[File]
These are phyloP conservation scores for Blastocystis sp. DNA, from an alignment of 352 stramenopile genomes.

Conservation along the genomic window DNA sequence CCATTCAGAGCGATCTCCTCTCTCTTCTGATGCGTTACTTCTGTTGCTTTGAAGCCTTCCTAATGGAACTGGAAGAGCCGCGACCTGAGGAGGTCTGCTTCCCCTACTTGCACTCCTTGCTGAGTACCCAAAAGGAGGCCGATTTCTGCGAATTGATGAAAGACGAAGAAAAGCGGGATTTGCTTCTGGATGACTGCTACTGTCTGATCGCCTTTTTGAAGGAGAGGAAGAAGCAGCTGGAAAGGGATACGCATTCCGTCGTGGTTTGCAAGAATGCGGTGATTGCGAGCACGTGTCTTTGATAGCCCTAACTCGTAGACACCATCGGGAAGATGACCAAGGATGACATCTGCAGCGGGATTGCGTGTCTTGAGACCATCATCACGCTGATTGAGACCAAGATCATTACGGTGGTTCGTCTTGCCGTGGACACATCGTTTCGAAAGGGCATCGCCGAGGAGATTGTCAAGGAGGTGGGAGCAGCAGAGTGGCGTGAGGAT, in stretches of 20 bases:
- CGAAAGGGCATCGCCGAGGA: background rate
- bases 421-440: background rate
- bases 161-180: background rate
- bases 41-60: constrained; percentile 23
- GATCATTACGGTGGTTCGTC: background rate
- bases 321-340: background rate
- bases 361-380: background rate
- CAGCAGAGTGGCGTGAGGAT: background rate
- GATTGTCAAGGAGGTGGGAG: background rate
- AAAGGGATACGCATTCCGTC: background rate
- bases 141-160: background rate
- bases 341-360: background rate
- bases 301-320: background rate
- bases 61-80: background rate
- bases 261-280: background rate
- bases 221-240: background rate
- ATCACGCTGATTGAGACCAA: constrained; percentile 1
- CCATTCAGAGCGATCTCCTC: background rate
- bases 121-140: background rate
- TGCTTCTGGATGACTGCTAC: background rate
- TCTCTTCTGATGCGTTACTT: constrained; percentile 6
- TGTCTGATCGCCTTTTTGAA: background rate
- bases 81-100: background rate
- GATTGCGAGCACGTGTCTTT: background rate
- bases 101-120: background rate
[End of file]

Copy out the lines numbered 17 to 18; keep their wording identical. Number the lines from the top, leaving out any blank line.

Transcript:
- bases 261-280: background rate
- bases 221-240: background rate